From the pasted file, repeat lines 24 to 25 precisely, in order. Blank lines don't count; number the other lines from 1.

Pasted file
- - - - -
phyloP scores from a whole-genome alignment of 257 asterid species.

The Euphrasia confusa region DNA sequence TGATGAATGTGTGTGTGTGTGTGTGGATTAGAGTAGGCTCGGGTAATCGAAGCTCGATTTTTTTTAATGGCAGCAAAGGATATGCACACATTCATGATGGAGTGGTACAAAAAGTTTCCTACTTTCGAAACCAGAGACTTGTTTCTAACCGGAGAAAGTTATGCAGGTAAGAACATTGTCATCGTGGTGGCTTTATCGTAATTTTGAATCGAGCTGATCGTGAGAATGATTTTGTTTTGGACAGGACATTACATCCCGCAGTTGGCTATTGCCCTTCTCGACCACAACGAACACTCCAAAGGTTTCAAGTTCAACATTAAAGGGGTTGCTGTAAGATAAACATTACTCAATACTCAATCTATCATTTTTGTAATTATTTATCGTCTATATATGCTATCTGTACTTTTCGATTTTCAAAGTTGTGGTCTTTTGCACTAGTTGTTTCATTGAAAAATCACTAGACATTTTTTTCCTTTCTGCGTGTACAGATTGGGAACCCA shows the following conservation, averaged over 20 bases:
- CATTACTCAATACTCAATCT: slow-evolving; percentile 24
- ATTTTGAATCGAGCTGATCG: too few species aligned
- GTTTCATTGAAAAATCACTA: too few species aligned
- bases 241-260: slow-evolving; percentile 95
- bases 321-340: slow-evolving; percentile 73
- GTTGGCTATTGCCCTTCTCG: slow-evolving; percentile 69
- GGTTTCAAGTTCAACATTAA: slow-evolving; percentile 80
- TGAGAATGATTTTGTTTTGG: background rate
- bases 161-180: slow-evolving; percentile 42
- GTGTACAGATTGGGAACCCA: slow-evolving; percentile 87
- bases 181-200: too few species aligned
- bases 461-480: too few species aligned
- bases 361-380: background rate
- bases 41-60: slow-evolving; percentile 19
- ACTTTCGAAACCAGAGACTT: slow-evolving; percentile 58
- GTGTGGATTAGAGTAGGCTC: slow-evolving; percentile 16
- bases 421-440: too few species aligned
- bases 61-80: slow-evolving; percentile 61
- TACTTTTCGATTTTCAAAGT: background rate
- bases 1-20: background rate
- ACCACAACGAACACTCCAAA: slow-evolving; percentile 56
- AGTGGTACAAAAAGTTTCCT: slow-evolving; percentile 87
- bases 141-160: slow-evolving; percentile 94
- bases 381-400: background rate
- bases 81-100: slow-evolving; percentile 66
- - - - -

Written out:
- AGTGGTACAAAAAGTTTCCT: slow-evolving; percentile 87
- bases 141-160: slow-evolving; percentile 94